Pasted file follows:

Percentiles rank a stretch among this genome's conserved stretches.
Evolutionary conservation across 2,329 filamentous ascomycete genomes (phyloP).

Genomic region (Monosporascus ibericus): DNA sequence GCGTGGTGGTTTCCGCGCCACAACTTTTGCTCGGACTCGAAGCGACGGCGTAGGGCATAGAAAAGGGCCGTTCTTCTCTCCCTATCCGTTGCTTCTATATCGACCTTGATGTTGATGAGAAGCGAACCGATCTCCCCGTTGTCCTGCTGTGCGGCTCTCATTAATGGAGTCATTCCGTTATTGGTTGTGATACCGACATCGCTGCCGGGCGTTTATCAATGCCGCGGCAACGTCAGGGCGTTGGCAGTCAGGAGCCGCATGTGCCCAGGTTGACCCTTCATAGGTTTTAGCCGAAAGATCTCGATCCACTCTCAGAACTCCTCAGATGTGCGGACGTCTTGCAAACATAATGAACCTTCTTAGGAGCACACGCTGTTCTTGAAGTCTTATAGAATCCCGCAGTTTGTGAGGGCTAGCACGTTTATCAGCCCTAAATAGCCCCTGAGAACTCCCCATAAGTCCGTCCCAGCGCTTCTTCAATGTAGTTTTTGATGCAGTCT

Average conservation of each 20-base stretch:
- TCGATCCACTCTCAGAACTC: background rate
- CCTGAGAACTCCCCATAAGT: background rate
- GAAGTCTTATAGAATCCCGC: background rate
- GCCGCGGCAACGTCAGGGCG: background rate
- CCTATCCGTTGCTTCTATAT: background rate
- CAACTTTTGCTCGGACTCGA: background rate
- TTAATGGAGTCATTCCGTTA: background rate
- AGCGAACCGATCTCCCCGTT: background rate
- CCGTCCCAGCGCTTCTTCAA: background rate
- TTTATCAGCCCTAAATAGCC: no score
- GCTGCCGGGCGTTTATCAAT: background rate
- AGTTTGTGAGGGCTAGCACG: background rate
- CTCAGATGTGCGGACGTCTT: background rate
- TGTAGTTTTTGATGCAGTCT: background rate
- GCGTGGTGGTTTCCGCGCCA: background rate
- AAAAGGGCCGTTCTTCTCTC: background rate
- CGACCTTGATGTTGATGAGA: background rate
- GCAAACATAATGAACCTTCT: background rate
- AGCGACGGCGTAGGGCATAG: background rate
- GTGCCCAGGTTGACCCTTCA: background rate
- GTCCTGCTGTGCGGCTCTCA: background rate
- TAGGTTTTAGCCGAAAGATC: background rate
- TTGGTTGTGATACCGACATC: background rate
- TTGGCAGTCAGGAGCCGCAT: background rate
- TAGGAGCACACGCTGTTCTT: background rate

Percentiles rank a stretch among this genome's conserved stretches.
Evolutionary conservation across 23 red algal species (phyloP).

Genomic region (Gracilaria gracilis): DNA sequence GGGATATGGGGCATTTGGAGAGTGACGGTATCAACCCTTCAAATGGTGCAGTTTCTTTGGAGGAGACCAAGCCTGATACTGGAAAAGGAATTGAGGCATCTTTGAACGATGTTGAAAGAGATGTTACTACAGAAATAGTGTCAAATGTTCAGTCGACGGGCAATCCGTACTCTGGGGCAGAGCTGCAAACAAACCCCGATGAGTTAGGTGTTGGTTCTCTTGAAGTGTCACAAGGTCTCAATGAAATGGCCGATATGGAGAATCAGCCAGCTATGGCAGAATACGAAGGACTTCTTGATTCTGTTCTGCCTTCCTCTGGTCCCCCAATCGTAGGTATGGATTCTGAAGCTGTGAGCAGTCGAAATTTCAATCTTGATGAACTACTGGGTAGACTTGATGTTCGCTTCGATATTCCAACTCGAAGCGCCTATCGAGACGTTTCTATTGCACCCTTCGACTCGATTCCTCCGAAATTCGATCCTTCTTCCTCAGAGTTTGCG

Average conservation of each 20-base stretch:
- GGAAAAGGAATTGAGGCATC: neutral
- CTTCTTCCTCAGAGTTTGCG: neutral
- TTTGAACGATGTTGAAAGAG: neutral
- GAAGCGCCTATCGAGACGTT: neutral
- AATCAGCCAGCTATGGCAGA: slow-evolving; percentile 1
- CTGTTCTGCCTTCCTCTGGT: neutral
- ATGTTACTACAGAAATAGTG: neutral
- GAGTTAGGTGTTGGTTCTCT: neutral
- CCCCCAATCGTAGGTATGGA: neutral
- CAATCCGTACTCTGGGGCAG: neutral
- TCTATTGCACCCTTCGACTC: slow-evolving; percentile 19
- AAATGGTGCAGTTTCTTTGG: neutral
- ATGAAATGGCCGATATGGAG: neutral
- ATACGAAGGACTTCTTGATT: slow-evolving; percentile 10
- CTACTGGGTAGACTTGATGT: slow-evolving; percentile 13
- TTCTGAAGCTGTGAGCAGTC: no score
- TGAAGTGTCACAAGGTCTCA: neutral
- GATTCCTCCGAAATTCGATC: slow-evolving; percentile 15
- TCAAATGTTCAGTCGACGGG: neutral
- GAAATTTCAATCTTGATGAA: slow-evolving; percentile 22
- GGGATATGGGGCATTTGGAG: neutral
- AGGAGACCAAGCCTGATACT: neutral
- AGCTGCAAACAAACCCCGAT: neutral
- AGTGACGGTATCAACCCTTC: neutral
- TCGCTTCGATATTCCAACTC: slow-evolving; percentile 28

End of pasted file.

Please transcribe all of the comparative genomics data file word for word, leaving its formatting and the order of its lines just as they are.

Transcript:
Percentiles rank a stretch among this genome's conserved stretches.
Evolutionary conservation across 2,329 filamentous ascomycete genomes (phyloP).

Genomic region (Monosporascus ibericus): DNA sequence GCGTGGTGGTTTCCGCGCCACAACTTTTGCTCGGACTCGAAGCGACGGCGTAGGGCATAGAAAAGGGCCGTTCTTCTCTCCCTATCCGTTGCTTCTATATCGACCTTGATGTTGATGAGAAGCGAACCGATCTCCCCGTTGTCCTGCTGTGCGGCTCTCATTAATGGAGTCATTCCGTTATTGGTTGTGATACCGACATCGCTGCCGGGCGTTTATCAATGCCGCGGCAACGTCAGGGCGTTGGCAGTCAGGAGCCGCATGTGCCCAGGTTGACCCTTCATAGGTTTTAGCCGAAAGATCTCGATCCACTCTCAGAACTCCTCAGATGTGCGGACGTCTTGCAAACATAATGAACCTTCTTAGGAGCACACGCTGTTCTTGAAGTCTTATAGAATCCCGCAGTTTGTGAGGGCTAGCACGTTTATCAGCCCTAAATAGCCCCTGAGAACTCCCCATAAGTCCGTCCCAGCGCTTCTTCAATGTAGTTTTTGATGCAGTCT

Average conservation of each 20-base stretch:
- TCGATCCACTCTCAGAACTC: background rate
- CCTGAGAACTCCCCATAAGT: background rate
- GAAGTCTTATAGAATCCCGC: background rate
- GCCGCGGCAACGTCAGGGCG: background rate
- CCTATCCGTTGCTTCTATAT: background rate
- CAACTTTTGCTCGGACTCGA: background rate
- TTAATGGAGTCATTCCGTTA: background rate
- AGCGAACCGATCTCCCCGTT: background rate
- CCGTCCCAGCGCTTCTTCAA: background rate
- TTTATCAGCCCTAAATAGCC: no score
- GCTGCCGGGCGTTTATCAAT: background rate
- AGTTTGTGAGGGCTAGCACG: background rate
- CTCAGATGTGCGGACGTCTT: background rate
- TGTAGTTTTTGATGCAGTCT: background rate
- GCGTGGTGGTTTCCGCGCCA: background rate
- AAAAGGGCCGTTCTTCTCTC: background rate
- CGACCTTGATGTTGATGAGA: background rate
- GCAAACATAATGAACCTTCT: background rate
- AGCGACGGCGTAGGGCATAG: background rate
- GTGCCCAGGTTGACCCTTCA: background rate
- GTCCTGCTGTGCGGCTCTCA: background rate
- TAGGTTTTAGCCGAAAGATC: background rate
- TTGGTTGTGATACCGACATC: background rate
- TTGGCAGTCAGGAGCCGCAT: background rate
- TAGGAGCACACGCTGTTCTT: background rate

Percentiles rank a stretch among this genome's conserved stretches.
Evolutionary conservation across 23 red algal species (phyloP).

Genomic region (Gracilaria gracilis): DNA sequence GGGATATGGGGCATTTGGAGAGTGACGGTATCAACCCTTCAAATGGTGCAGTTTCTTTGGAGGAGACCAAGCCTGATACTGGAAAAGGAATTGAGGCATCTTTGAACGATGTTGAAAGAGATGTTACTACAGAAATAGTGTCAAATGTTCAGTCGACGGGCAATCCGTACTCTGGGGCAGAGCTGCAAACAAACCCCGATGAGTTAGGTGTTGGTTCTCTTGAAGTGTCACAAGGTCTCAATGAAATGGCCGATATGGAGAATCAGCCAGCTATGGCAGAATACGAAGGACTTCTTGATTCTGTTCTGCCTTCCTCTGGTCCCCCAATCGTAGGTATGGATTCTGAAGCTGTGAGCAGTCGAAATTTCAATCTTGATGAACTACTGGGTAGACTTGATGTTCGCTTCGATATTCCAACTCGAAGCGCCTATCGAGACGTTTCTATTGCACCCTTCGACTCGATTCCTCCGAAATTCGATCCTTCTTCCTCAGAGTTTGCG

Average conservation of each 20-base stretch:
- GGAAAAGGAATTGAGGCATC: neutral
- CTTCTTCCTCAGAGTTTGCG: neutral
- TTTGAACGATGTTGAAAGAG: neutral
- GAAGCGCCTATCGAGACGTT: neutral
- AATCAGCCAGCTATGGCAGA: slow-evolving; percentile 1
- CTGTTCTGCCTTCCTCTGGT: neutral
- ATGTTACTACAGAAATAGTG: neutral
- GAGTTAGGTGTTGGTTCTCT: neutral
- CCCCCAATCGTAGGTATGGA: neutral
- CAATCCGTACTCTGGGGCAG: neutral
- TCTATTGCACCCTTCGACTC: slow-evolving; percentile 19
- AAATGGTGCAGTTTCTTTGG: neutral
- ATGAAATGGCCGATATGGAG: neutral
- ATACGAAGGACTTCTTGATT: slow-evolving; percentile 10
- CTACTGGGTAGACTTGATGT: slow-evolving; percentile 13
- TTCTGAAGCTGTGAGCAGTC: no score
- TGAAGTGTCACAAGGTCTCA: neutral
- GATTCCTCCGAAATTCGATC: slow-evolving; percentile 15
- TCAAATGTTCAGTCGACGGG: neutral
- GAAATTTCAATCTTGATGAA: slow-evolving; percentile 22
- GGGATATGGGGCATTTGGAG: neutral
- AGGAGACCAAGCCTGATACT: neutral
- AGCTGCAAACAAACCCCGAT: neutral
- AGTGACGGTATCAACCCTTC: neutral
- TCGCTTCGATATTCCAACTC: slow-evolving; percentile 28